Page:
Spelling, Vocabulary, and Confusing Words
Many words in English sound or look alike, causing confusion and not a few headaches. This section lists some of these words, and other troublemakers.
Both forms are acceptable, although the Associated Press Stylebook instructs journalists to always use backward.
Staphylococcus is a virulent form of bacteria. No problem there. But in a sentence like It's a virulent bacteria, well, now we have a problem. Bacteria is a plural noun; the singular is bacterium. So don't write The bacteria in the cut was infecting it, because the bacteria were infecting it.
Both words do double duty as noun and verb. As a noun, bail commonly refers to money deposited to gain a prisoner's freedom, or bail that prisoner out.
A bale is a large, bound or wrapped package of unprocessed material. To bale is to make into a bale.
BAITED BREATH, BATED BREATH
Don't write "baited breath." The word bated, a variant of abated, means "lessened in intensity," "restrained."
Ball: a round object; a gala event.
Bawl: to cry; howl.
Bare as an adjective means "unconcealed": bare arms. As a verb it means "expose": to bare one's feelings.
Bear as a noun refers to a wild animal. As a verb it has many meanings, from "carry" (bear arms) to "tolerate" (I can't bear it) to "steer" (bear right at the corner).
This word, especially when it starts a sentence, is probably unnecessary.
The beech tree was close to the windy beach.
You can't beat my recipe for beets.
Because and since can be used just about interchangeably to explain the reason for something. But since can also refer to a time in the past: I have waited since yesterday.
Bell: a chime or alarm.
Belle: a lovely woman.
He was a benighted soul in an enlightened time. Many people associate it with knighted and think benighted is a good thing to be. Far from it. Note the lack of a k; don't think knight, think night. To be benighted is to be "in a state of moral or intellectual darkness."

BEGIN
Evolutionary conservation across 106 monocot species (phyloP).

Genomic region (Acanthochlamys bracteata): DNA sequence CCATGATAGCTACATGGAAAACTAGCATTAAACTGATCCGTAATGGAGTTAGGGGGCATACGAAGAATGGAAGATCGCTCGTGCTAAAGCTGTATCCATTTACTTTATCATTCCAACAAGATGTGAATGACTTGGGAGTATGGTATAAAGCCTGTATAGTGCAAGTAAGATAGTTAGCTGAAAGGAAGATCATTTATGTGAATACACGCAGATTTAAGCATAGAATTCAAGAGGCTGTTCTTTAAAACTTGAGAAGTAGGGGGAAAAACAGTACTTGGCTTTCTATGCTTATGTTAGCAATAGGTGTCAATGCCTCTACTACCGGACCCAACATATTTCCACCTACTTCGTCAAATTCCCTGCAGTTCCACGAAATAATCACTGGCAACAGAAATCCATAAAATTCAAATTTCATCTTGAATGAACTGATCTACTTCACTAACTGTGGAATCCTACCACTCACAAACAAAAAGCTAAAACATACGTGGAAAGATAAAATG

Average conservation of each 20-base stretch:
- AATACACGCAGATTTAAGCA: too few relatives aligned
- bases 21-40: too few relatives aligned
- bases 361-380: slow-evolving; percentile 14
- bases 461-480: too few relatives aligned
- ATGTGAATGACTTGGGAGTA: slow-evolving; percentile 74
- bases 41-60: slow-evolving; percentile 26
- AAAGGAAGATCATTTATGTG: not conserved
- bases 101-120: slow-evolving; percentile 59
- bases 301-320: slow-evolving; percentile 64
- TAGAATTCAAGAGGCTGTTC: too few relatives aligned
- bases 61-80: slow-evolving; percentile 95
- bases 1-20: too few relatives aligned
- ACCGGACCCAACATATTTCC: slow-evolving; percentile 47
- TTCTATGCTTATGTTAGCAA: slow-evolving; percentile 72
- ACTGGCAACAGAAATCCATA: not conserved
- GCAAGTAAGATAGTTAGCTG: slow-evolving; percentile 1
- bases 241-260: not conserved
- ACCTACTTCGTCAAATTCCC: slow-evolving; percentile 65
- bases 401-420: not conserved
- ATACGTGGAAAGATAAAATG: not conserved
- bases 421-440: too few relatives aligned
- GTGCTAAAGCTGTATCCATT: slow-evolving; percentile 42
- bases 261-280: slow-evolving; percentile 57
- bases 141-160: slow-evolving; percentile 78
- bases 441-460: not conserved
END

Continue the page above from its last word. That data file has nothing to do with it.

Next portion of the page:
Berth: a built-in bed on a train or boat; a space for a boat to dock.
Birth: being born; a beginning.
Besides as an adverb means "in addition" or "moreover": It's Albert's birthday, and besides, you promised.
Besides is also a preposition meaning "other than" or "except": Who besides me is hungry?
Compare that with The person beside me is hungry. Beside is a preposition that means "next to," "near," "alongside."
A lot of people say something is "besides the point." They mean beside the point. When a statement is beside the point, it misses the mark and settles nothing.
Better: of higher quality.
Bettor: a gambler.
BIANNUAL, BIENNIAL, SEMIANNUAL
These words do not all mean the same thing. Biannual means "twice a year," as does semiannual, whereas biennial means "occurring every two years."
Don't confuse what your teeth do with byte, a computer term for eight bits of information. Adding to the confusion, sound bite—a brief excerpt from a longer work—is sometimes mistakenly written "sound byte."
The more familiar word is block, which can refer to many things: a toy, a cube-shaped object, a city street. Not as versatile is bloc: a group united for a particular purpose.
BOAR, BOOR, BORE
Boar: a wild pig.
Boor: a vulgar brute.
Bore: a compulsive chatterbox.
When the board called the roll, he was too bored to speak up.
Bolder: more daring.
Boulder: a large rock.
To be born is to be given birth to, as babies are born. Or it can mean "to be created": ideas are born the moment we think of them. It also means "to arise from": Timmy's stomachache was born of wolfing his food.
Borne is the past tense of bear, in the sense of "carry." To be borne is to be carried: a mosquito-borne disease; or to be endured: Timmy's stomachache had to be borne until it finally went away.
Few if any would write boy instead of buoy, a nautical beacon or marker. Nonetheless, both words are traditionally pronounced the same. In Bryson's Dictionary of Troublesome Words, author Bill Bryson says, "Unless you would say 'boo-ee-ant' for buoyant, please return to pronouncing it 'boy.' "
Use your brake before you break something.
Bridal: relating to brides and weddings.
A bridle is a head harness, usually for a horse. Not surprisingly, the verb bridle means "to control" or "to restrain." But it also means "to pull back the head quickly in anger."
They're not interchangeable. You bring something here; you take something there. The locations of "here" and "there" are from the perspective of the speaker or writer. Your friend asks you to bring her a book, so you take the book to her home.
To broach a topic is to bring it up for discussion: Now is the time to broach the subject. As a verb, broach also means "to open or enlarge a hole." The noun broach refers to a pointed tool which performs that operation.
A brooch, a decorative pin or clip, is nothing like a broach. But since they're often pronounced alike, and because ignorance never rests, some dictionaries accept broach as an alternative spelling of brooch.
See boy, buoy.
See bite, byte.